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I notice that professionals tend to always melt chocolate in a basin over steam to prevent burning. I have over time become lazy and melt chocolate in the microwave on defrost as this is SOO easy also doesn't burn it. But I am wondering if the act of microwaving it would interfere with the structure of the chocolate?

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When you say "structure" do you mean that you're trying to melt the chocolate but leave it tempered? Or are you just doing things like stirring the chocolate into baked goods, in which case you're not really using any structural properties of it at all? –  Jefromi Aug 1 '12 at 0:24
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3 Answers 3

If all you're trying to do is melt it, then there's no structure you can mess up. The only harm you can cause is by scorching or burning spots, which might happen if your microwave is uneven and you heat too fast without stirring. But otherwise, the microwave is a great way to melt chocolate. Open it up and give it a stir now and then, be careful not to overheat (sounds like you are), and you'll be fine!

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It very well might destroy the structure of the chocolate. Since cocoa butter has a crystalline structure, when it cools it will set differently based on how how it was.

If melt chocolate over water, you're guaranteed (more or less) that none of it will reach a temperature over 212 Fahrenheit. If you melt it in the microwave, due to the nature of the microwave, there might be spots well over the boiling point, and spots that are well under the boiling point. It won't be burned, but when it cools, you might not get the uniform texture that you're guaranteed to get using a double boiler.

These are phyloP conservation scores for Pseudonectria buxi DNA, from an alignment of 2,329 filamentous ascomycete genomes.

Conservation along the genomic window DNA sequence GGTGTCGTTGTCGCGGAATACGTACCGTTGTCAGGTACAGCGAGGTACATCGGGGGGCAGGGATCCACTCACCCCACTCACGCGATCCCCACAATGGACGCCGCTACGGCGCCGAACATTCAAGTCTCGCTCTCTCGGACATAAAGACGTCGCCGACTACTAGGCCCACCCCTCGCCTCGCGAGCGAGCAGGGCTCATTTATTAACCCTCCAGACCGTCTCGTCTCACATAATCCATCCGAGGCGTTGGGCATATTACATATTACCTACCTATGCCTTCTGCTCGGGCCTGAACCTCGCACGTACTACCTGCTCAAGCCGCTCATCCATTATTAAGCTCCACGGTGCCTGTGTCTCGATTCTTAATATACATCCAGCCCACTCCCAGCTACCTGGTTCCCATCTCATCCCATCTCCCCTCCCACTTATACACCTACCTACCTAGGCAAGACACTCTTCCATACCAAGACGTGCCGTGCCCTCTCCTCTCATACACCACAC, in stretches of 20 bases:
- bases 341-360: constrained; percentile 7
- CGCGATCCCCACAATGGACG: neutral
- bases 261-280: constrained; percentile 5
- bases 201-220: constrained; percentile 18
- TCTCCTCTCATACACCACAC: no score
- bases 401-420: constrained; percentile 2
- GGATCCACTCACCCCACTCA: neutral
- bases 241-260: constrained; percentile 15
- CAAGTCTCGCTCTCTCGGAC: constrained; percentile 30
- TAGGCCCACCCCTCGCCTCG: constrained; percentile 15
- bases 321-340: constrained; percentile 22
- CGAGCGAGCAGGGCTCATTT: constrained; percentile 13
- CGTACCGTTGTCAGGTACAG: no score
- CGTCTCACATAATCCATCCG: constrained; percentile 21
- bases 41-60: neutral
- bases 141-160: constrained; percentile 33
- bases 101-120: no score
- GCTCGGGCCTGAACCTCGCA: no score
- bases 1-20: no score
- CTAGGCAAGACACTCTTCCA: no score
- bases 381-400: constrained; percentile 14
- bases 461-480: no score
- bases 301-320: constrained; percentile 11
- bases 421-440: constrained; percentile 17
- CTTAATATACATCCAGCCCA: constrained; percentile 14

See below on how temperature affects chocolate texture: http://en.wikipedia.org/wiki/Chocolate#Tempering

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As the wikipedia article you linked says, all of the crystals melt by 45°C (113°F), so it's quite easy to get rid of all the structure in a double boiler too. And it's not completely clear, but it doesn't sound to me like the OP is really trying to temper her chocolate anyway, so given that she's using the microwave on a low setting, and can easily stir it at the end, I doubt your concerns apply to her. –  Jefromi Aug 1 '12 at 0:33
    
Yes I am not at this stage trying to temper chocolate. That looks far to complicated and fiddly to do in my small kitchen. –  Ellie Aug 1 '12 at 0:41
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I Agree with Jefromi. However, if you are also talking about the structure of the chocolate crystals, you might want to stir in some well tempered chocolate after you melted the chocolate. In this way you add 'good crystals' to your melted chocolate to improve the crystal structure.

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Yes, if you intend to retemper overheated chocolate, seed crystals are good. But an important point is to only use them while the chocolate is in the tempering stage, not above or below. –  rumtscho Aug 1 '12 at 7:34
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